Originally posted on Nov. 11. Expanded and updated on Dec. 21, 2020; published in Vertiflite, Jan/Feb 2021 as "Lilium Launches from Florida."
On Nov. 11 — at the beginning of the 11th hour of this 11th day of the 11th month — Florida politicians and business leaders announced that the German company Lilium was integrating its electric vertical takeoff and landing (eVTOL) advanced air mobility (AAM) solution into the state’s civil transportation network. The city of Orlando, the Tavistock Development Company and Lilium held a virtual press briefing to announce that Lake Nona — adjacent to Orlando International Airport — would be the site of what it called the first eVTOL vertiport in the world.
Lake Nona’s central location provides the opportunity to connect more than 20 million Floridians within a 186-mile [300 km] radius, serving several major cities including Orlando and Tampa. The Lake Nona vertiport will create more than 100 jobs in the Orlando area, with hundreds more to follow across Florida.
Tavistock is investing $25M to develop the 56,000-ft³ (5,200-m³) Lake Nona vertiport, with Lilium repaying the investment in landing fees over time. The project will receive up to $831,250 in economic development-related tax incentives, according to eVTOL.com. Home to Disney World, SeaWorld, Universal and other theme parks and resorts, Orlando is seen as a connection point for half of the 150 million visitors to the state.
During the press briefing, Dr. Remo Gerber, Lilium’s Chief Operating Officer, stated that the Lilium Jet has a range able to connect much of the state of Florida, due to its design optimized for long range. Maps provided with the press release show Miami as being within the 186-mile (300-km) range, although that number has been caveated before (see, for instance, “Lilium Draws Searing Publicity, Then Soaring Investment,” Vertiflite, Sept/Oct 2020) as no reserves, no headwinds and with significant battery improvements than the company is flying today. Notably, Gerber remarked that the aircraft was 10 times more efficient in cruise than in hover; said another way, the aircraft requires 10 times more power for hover than cruise.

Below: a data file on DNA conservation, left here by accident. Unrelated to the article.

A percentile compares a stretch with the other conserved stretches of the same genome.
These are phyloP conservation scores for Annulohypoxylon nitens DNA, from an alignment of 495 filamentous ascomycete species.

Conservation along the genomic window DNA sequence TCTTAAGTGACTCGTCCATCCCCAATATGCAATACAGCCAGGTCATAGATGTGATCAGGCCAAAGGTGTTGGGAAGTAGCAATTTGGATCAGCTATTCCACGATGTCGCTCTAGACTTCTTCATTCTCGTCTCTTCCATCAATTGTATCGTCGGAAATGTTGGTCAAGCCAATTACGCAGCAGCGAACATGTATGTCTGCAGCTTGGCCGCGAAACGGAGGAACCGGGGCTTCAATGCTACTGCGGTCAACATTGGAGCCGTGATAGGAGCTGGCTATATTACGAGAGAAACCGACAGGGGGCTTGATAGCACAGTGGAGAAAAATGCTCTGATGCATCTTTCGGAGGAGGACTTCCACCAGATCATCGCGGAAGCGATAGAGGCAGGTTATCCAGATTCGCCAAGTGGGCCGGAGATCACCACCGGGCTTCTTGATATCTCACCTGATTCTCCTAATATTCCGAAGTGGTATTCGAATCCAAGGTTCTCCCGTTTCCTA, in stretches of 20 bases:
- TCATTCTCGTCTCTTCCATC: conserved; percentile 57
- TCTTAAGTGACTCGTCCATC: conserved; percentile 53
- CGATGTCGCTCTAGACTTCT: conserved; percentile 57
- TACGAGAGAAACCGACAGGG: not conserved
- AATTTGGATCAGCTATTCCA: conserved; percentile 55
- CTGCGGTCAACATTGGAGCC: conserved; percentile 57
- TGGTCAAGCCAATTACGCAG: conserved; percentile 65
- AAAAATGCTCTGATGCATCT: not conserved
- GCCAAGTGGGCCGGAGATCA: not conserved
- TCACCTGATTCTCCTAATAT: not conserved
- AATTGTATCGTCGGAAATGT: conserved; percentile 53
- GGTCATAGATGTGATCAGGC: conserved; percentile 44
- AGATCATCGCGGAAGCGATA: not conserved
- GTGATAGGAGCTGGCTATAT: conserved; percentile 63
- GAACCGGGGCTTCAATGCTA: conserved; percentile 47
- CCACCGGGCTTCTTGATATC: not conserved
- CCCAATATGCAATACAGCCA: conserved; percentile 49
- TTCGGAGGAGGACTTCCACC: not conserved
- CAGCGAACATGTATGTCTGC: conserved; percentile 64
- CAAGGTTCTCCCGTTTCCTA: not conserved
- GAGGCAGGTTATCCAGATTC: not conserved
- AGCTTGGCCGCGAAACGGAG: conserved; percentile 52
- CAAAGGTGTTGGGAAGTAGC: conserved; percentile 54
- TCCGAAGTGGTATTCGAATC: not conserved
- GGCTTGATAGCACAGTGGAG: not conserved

Gerber said that the company expected its Lilium Jet aircraft would be certificated within the next 3–4 years: "certification is going to take place somewhere between now and at some point in 2024, early 2024, roughly in that order of magnitude in that time frame."
Discussing the partnership, Tavistock Managing Director (and former CFO of Signature Flight Support) Ben Weaver said:
We are delighted to partner with Lilium to create the first US network of vertiports and to launch within Lake Nona’s living lab allowing unrivaled connectivity unlike anything developed in the country to date. This partnership and network launch highlight our community’s passion and commitment to groundbreaking partnerships and new technologies that sets us apart as a city of the future. Lilium’s core mission of transport which not only supports bringing the region together, but also provides a solution to environmental issues, is incredibly impressive.
City of Orlando Mayor Buddy Dyer proffered:
For this new technology to truly reshape the transportation ecosystem and benefit Orlando residents long-term, it is going to take a true partnership between cities, developers and transportation operators. We have been focused on finding the right partners to be a global leader in the advanced air mobility space. I’m thrilled that our progressive and collaborative environment has created an opportunity for this unique partnership between the City of Orlando, Lilium and Lake Nona to invest in the expansion of safe, efficient and environmentally friendly transportation options throughout one of the fastest-growing regions in the country.